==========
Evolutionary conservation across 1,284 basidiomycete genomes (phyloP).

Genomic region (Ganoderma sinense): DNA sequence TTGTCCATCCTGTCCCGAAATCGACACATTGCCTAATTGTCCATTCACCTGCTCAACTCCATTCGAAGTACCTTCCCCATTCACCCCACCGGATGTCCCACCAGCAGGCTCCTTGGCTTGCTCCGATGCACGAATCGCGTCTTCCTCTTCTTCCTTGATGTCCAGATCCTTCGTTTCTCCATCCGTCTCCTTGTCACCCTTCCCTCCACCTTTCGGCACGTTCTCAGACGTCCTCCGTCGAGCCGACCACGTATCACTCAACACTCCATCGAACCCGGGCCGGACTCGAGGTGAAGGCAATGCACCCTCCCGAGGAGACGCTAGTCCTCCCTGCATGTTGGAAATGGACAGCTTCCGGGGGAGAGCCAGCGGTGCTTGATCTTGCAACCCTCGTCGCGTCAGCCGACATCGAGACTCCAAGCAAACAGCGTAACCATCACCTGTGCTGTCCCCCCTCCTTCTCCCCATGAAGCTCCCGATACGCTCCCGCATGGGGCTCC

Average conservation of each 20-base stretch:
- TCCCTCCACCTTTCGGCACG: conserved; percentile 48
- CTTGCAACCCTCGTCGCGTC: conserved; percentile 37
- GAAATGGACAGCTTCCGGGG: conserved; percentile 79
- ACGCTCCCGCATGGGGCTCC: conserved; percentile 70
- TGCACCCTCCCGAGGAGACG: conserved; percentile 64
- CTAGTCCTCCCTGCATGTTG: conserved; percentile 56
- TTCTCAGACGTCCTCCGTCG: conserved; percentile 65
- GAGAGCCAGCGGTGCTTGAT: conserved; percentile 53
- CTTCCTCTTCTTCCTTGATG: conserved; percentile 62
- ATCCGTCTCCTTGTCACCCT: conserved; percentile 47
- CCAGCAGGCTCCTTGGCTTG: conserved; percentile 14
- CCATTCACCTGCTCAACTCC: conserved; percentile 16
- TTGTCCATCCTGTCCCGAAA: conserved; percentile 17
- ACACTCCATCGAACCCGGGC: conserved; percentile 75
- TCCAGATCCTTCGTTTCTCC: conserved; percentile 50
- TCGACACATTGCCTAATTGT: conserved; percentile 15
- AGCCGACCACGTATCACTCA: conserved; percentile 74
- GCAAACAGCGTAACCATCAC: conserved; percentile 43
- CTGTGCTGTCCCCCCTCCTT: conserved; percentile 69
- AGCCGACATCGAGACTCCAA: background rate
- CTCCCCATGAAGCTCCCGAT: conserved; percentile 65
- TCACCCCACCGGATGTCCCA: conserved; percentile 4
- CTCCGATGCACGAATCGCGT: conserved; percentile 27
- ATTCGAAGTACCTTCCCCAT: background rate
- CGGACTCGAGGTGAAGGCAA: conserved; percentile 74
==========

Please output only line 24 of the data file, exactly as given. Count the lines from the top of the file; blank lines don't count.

- CTCCCCATGAAGCTCCCGAT: conserved; percentile 65